It looks like the company that ran the anti-iPod iPod nano's black chassis and Clickwheel concept, but -- unlike the iPod nano -- offers video play.has decided that it does. The SanDisk e200 series borrows the
SanDisk is challenging Apple's touchpad Clickwheel by implementing a mechanical scroll wheel in the e200. This mechanical wheel may evoke memories of the iPod five years ago, but it's a step in the right direction. What's more, it glows. No company has come up with a viable improvement on the wheel-based navigation control, so the choice of interface makes sense.
The flash-memory e200 (available as the 2GB e250, 4GB e260 and 6GB e270) is twice as thick as the nano, but then it does pack video playback into its chassis. This is a boon for SanDisk, but given that the screen is 45mm (1.8 inches) across, you're going to need a high tolerance for miniaturised viewing experiences. The software bundled with the e200 will convert a variety of video codecs into something the player can display.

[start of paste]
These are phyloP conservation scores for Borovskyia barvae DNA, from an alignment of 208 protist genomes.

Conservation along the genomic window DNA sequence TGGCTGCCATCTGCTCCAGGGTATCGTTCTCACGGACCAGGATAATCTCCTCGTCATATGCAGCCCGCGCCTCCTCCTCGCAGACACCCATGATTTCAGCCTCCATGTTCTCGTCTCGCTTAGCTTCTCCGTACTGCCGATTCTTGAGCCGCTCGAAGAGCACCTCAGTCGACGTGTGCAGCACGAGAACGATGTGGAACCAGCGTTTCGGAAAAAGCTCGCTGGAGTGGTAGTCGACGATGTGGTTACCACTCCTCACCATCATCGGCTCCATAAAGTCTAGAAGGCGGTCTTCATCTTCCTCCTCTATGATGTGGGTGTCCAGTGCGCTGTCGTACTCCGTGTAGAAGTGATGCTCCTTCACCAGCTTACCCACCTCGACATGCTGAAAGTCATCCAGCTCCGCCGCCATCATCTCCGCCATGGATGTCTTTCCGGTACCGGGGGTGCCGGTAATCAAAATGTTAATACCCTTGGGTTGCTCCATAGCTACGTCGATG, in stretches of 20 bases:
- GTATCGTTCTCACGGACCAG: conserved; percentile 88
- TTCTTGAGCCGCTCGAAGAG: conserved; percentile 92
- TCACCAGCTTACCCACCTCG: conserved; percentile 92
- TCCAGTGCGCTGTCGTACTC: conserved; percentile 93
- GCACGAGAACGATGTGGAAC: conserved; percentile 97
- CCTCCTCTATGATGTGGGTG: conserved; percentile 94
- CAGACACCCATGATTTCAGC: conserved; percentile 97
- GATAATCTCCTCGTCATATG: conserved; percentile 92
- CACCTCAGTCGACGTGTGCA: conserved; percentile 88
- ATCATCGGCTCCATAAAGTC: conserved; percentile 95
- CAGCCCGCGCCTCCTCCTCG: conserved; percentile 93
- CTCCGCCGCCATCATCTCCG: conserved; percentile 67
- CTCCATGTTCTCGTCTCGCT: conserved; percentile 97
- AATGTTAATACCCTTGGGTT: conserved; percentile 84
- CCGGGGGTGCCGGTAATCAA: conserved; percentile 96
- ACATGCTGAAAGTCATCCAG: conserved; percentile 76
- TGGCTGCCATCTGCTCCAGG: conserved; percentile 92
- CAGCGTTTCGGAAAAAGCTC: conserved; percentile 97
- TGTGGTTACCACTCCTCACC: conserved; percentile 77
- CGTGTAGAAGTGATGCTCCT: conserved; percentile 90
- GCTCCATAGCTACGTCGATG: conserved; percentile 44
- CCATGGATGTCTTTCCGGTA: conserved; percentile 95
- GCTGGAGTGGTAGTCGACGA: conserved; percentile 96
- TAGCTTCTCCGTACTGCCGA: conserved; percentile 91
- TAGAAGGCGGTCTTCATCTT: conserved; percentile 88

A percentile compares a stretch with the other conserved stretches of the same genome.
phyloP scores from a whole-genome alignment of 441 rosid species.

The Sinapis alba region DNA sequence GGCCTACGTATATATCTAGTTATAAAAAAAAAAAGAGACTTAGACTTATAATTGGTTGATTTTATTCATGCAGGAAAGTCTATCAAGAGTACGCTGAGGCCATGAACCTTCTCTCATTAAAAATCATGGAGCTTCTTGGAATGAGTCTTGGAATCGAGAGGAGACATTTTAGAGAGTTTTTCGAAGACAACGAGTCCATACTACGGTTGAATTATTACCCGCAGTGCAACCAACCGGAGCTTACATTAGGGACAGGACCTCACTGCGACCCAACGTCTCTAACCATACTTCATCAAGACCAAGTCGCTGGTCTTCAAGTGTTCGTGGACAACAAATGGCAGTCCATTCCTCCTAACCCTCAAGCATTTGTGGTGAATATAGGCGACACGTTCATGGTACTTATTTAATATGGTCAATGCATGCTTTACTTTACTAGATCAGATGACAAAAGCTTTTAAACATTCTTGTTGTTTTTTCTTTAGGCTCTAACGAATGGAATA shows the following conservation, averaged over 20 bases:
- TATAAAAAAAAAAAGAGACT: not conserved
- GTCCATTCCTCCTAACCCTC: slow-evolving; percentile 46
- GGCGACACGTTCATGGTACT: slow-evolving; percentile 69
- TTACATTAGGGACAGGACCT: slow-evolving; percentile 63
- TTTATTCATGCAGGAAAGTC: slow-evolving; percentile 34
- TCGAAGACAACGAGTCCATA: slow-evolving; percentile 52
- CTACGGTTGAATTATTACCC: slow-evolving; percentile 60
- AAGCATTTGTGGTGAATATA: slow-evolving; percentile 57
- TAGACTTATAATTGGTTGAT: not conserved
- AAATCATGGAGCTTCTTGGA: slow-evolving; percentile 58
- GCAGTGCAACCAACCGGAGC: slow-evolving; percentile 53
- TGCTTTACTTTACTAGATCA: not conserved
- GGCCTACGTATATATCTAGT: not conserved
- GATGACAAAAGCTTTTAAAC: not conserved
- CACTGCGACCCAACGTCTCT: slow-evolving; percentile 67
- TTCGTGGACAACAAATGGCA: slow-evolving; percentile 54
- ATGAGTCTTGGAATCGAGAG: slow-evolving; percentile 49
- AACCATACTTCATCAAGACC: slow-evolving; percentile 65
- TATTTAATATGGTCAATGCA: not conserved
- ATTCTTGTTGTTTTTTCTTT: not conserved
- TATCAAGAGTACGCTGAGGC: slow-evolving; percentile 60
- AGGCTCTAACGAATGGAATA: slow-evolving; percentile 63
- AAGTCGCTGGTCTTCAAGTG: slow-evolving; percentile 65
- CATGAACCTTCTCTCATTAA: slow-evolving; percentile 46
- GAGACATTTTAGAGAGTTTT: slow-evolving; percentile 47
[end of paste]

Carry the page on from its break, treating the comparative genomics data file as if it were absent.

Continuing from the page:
Praise the gods that SanDisk has designed the e200 to mount as a generic USB device. A simple drag-and-drop interface means you aren't tied to any specific platform or software -- this is the way all MP3 players should work. Early reports indicate that the chassis is scratch-resistant to a degree that shames the nano.
It looks like SanDisk pretty much has the MP3 player to cash the cheques its ego has been writing. Though the Holy Grail of Apple's Clickwheel continues to elude rivals, SanDisk's crafty marketing campaign and e200 player are welcome competition. The e200 is available now for £119 (2GB), £139 (4GB) and £189 (6GB). Expect a full review soon. -CS